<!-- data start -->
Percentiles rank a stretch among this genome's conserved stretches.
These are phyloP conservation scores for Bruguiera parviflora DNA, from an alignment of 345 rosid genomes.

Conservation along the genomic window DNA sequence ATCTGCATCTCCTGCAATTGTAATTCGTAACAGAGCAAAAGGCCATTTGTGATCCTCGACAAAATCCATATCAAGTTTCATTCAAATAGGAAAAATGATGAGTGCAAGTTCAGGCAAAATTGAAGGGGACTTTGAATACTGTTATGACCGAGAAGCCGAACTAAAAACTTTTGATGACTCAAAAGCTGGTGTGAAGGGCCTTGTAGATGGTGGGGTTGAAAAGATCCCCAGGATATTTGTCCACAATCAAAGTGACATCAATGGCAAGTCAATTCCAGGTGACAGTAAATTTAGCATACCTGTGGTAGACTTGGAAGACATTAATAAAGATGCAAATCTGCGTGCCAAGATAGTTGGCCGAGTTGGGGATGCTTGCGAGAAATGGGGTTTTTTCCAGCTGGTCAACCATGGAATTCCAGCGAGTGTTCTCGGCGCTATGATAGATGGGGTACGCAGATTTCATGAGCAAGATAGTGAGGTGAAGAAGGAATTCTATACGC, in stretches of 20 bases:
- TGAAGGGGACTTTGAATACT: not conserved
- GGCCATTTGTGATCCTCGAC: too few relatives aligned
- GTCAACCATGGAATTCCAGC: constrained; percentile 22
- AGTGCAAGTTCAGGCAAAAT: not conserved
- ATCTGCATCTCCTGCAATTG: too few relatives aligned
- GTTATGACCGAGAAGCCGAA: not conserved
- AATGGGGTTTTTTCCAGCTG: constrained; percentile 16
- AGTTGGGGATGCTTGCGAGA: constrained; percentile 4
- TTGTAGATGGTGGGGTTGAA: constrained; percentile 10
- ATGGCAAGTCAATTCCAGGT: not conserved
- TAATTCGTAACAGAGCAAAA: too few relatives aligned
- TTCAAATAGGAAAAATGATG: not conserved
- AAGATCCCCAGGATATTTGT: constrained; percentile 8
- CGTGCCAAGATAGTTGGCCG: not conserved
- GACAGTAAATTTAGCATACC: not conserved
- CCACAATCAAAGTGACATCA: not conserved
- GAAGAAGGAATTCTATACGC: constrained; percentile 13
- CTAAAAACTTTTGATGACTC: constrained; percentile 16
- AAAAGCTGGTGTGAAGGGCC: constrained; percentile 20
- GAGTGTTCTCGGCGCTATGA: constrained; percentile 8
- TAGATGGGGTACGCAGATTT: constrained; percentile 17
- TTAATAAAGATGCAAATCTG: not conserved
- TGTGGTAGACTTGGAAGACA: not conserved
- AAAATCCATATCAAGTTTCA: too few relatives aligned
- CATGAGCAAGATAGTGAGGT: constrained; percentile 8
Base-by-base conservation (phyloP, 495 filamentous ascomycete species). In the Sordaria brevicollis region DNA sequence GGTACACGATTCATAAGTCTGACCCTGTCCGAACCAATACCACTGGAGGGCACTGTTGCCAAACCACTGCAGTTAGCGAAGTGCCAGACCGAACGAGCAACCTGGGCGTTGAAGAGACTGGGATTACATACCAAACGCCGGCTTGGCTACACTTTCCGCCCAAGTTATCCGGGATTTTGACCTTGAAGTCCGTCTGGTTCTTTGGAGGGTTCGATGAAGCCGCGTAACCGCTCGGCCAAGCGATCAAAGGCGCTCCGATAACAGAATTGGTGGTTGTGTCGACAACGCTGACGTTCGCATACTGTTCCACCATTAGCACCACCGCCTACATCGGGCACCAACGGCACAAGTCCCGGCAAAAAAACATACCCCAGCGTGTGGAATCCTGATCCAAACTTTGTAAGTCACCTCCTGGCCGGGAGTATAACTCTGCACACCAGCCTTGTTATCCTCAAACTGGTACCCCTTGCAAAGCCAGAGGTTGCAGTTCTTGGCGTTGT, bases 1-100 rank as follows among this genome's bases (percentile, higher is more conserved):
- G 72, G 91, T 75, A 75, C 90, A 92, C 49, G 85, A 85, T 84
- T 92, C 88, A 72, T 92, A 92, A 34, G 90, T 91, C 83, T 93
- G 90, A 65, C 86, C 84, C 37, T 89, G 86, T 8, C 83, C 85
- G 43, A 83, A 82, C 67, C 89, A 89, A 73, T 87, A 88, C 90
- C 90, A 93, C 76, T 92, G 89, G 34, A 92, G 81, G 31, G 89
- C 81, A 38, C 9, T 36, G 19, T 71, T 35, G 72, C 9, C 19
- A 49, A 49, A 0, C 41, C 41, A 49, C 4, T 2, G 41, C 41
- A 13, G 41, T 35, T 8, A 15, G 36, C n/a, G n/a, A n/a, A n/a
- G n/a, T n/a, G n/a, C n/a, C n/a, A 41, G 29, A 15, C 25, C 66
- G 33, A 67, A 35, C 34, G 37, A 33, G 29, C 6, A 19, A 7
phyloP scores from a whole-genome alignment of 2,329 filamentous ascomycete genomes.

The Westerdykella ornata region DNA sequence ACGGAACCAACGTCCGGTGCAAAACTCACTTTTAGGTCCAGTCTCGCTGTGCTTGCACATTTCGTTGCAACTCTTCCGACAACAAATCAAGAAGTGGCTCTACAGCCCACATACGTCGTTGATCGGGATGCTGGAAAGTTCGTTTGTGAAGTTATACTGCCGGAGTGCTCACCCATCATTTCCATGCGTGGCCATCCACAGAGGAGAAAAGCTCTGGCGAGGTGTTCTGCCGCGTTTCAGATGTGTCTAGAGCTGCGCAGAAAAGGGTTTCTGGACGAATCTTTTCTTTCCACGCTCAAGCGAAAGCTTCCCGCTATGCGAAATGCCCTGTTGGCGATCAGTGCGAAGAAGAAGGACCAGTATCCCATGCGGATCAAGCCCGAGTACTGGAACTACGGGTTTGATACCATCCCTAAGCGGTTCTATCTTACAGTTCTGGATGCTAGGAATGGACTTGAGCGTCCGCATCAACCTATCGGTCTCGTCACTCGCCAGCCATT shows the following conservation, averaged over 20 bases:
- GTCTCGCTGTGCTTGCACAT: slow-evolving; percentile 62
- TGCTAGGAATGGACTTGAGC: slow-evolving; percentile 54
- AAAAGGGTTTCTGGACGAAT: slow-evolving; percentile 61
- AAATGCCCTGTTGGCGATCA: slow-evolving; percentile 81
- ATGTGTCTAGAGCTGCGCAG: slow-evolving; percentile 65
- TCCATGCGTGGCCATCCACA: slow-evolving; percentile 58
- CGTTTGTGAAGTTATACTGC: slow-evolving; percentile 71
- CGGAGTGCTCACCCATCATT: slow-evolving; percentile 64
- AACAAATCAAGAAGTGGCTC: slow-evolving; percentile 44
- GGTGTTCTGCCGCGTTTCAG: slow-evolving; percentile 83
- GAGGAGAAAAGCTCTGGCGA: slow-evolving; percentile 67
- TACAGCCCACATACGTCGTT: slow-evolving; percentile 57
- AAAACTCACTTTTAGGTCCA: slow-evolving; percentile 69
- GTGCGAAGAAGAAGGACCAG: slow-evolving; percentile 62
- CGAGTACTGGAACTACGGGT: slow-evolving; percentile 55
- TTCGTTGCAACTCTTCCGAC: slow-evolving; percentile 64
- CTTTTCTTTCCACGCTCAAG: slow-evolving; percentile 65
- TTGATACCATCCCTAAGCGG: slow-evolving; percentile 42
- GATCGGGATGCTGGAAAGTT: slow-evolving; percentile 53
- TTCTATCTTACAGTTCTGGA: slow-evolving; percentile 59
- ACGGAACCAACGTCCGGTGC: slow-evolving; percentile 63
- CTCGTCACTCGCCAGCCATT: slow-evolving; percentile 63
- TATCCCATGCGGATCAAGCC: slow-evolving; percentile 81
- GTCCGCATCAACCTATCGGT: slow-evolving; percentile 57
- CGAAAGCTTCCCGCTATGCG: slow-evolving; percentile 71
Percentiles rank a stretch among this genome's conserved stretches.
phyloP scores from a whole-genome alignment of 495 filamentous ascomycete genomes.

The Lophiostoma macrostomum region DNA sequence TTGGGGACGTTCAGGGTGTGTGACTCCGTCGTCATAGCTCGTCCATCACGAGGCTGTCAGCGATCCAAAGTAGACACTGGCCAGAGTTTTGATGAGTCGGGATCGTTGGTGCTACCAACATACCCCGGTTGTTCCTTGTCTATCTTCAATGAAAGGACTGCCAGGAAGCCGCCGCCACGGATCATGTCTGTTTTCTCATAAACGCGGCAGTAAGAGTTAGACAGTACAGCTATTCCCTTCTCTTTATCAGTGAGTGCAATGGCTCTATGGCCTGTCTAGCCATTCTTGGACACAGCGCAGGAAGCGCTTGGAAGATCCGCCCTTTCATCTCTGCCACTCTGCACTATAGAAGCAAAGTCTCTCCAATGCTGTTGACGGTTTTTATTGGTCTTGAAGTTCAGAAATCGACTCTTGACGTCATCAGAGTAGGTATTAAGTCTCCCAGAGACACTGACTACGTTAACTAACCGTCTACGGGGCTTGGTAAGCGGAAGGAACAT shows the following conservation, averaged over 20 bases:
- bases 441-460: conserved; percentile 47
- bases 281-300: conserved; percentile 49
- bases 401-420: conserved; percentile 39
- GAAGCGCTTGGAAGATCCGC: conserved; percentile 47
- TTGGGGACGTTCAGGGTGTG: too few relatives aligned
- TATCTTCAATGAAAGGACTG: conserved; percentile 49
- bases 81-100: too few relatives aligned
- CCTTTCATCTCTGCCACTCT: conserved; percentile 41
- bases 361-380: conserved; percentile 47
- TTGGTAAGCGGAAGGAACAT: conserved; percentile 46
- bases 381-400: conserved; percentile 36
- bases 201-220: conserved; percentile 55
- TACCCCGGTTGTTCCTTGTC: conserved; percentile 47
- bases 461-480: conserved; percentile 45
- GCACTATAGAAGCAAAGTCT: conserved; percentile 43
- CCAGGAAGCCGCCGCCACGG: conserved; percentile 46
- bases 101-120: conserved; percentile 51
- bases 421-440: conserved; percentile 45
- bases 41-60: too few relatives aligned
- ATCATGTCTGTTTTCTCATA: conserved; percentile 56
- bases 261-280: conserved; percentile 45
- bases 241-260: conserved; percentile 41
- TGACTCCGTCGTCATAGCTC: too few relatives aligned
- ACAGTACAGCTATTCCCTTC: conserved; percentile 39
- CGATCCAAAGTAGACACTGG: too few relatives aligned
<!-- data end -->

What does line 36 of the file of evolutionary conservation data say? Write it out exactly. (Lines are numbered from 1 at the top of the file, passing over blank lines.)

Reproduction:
- A 49, A 49, A 0, C 41, C 41, A 49, C 4, T 2, G 41, C 41